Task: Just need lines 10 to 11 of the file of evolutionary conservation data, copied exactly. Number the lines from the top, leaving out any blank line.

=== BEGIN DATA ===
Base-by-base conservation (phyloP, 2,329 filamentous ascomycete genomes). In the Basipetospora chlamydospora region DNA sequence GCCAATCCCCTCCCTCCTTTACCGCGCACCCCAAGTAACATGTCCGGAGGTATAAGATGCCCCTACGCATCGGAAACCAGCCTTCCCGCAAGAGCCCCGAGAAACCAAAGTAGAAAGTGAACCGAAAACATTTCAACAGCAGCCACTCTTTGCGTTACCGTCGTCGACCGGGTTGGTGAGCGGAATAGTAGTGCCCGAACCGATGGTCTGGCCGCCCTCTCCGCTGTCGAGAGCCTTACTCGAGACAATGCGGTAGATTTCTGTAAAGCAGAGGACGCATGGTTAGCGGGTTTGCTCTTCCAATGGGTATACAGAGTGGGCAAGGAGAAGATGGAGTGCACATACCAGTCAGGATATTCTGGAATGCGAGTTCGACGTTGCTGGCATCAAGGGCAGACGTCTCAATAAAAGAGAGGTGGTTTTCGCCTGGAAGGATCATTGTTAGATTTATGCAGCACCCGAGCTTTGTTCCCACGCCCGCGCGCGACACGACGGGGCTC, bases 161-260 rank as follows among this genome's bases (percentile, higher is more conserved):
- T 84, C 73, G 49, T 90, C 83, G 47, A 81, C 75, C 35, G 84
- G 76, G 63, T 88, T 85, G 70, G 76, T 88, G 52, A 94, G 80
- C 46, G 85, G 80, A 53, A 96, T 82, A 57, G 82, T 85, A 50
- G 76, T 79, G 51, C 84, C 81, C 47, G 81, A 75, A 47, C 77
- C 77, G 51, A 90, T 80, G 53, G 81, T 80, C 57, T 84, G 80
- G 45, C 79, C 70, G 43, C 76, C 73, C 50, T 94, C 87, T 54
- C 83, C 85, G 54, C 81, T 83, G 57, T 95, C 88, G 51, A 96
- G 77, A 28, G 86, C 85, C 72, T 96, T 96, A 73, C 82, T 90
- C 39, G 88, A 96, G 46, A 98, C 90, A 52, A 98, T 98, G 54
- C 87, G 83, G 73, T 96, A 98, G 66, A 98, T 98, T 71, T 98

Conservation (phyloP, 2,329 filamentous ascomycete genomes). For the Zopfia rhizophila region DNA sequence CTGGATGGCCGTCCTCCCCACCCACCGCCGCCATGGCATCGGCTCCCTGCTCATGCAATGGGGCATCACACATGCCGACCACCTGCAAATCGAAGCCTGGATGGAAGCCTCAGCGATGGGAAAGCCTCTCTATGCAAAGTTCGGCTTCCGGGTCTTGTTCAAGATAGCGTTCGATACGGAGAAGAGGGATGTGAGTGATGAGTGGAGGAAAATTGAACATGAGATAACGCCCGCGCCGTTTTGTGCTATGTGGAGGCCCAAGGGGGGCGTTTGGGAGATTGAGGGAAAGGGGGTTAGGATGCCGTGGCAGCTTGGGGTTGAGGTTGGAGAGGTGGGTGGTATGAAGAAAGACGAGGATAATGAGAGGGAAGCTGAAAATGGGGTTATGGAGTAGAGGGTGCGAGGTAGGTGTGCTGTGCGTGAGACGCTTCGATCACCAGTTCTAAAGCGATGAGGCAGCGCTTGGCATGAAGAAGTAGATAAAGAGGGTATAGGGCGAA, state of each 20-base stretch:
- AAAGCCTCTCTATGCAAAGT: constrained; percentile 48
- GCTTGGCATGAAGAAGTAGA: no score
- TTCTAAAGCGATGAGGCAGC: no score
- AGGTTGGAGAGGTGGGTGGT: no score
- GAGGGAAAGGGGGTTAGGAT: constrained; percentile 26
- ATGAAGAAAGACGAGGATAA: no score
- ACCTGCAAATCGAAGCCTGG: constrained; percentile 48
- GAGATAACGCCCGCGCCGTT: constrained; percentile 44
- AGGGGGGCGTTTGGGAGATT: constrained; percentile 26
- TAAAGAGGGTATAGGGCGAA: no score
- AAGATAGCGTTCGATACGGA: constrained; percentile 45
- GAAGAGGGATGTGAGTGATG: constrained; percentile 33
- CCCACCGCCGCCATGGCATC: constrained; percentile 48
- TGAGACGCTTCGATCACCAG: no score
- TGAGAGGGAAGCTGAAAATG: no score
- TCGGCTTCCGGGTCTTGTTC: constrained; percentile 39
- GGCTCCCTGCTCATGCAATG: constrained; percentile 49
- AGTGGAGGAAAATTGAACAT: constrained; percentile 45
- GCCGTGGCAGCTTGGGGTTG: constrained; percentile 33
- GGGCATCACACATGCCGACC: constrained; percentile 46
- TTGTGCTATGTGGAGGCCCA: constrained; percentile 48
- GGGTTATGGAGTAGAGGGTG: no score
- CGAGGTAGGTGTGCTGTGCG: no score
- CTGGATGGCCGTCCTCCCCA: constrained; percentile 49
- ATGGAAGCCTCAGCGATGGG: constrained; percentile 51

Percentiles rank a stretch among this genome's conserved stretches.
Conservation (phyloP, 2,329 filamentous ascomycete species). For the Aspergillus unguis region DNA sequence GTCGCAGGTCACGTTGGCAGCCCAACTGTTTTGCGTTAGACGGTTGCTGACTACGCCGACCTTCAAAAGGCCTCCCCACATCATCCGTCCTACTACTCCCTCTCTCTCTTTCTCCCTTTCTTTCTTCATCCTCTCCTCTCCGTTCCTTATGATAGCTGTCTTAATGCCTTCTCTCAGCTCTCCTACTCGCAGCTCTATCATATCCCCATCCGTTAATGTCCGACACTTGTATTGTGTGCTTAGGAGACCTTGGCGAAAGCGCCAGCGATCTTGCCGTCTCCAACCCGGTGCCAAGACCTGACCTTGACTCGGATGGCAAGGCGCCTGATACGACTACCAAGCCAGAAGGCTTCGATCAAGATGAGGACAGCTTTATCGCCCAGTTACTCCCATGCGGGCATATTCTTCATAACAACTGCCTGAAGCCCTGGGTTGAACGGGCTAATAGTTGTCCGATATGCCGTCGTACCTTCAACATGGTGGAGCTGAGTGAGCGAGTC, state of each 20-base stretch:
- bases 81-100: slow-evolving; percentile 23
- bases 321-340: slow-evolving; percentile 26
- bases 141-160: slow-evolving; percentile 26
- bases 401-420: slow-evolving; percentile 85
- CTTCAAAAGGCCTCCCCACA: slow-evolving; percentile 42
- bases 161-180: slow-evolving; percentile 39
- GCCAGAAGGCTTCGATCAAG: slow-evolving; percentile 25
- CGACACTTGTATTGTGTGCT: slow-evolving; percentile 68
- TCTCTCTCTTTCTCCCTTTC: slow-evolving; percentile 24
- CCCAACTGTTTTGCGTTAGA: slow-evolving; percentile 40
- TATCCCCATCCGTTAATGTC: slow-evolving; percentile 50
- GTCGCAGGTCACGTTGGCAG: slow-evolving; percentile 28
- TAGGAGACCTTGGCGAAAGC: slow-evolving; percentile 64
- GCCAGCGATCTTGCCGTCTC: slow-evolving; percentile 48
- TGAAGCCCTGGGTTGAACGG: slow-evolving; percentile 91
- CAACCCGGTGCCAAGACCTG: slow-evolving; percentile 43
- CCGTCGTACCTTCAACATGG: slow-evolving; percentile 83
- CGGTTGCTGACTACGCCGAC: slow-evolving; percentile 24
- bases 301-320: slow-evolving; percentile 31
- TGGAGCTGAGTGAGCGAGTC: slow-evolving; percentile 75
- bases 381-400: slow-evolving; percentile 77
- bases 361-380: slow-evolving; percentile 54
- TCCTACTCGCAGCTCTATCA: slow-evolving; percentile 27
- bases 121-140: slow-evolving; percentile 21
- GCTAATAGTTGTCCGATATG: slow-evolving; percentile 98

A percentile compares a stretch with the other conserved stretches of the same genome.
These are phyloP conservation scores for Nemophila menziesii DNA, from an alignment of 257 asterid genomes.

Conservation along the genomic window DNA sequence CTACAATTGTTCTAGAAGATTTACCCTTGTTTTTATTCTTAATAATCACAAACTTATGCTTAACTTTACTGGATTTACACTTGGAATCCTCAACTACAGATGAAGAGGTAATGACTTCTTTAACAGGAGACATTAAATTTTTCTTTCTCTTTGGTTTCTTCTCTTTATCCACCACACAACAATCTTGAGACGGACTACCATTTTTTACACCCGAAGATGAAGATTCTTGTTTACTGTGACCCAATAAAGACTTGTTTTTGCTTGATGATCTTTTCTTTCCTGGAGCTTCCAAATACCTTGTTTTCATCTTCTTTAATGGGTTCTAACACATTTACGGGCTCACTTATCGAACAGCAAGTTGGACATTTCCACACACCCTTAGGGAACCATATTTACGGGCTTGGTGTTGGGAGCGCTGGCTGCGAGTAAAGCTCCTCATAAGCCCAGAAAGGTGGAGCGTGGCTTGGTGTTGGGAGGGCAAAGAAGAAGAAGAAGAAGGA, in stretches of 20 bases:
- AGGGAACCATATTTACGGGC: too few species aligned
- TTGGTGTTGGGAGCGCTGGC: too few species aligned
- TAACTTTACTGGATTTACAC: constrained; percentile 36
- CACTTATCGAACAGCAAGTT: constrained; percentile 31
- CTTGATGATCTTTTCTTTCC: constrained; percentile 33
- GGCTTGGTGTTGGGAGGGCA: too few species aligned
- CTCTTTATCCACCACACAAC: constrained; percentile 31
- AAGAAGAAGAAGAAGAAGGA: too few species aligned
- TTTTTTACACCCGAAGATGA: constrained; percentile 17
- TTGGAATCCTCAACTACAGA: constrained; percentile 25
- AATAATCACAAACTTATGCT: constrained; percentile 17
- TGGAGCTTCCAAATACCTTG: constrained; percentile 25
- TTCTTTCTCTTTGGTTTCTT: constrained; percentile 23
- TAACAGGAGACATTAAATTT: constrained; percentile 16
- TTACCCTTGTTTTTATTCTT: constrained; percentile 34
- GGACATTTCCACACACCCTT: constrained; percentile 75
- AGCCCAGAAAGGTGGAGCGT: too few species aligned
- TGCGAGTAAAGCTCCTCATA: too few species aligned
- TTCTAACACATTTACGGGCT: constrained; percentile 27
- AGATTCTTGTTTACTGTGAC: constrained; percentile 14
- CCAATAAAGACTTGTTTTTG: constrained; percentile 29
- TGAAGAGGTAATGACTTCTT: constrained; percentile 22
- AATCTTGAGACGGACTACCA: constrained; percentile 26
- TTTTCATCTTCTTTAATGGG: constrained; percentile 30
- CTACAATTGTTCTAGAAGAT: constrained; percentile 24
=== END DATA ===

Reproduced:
- C 39, G 88, A 96, G 46, A 98, C 90, A 52, A 98, T 98, G 54
- C 87, G 83, G 73, T 96, A 98, G 66, A 98, T 98, T 71, T 98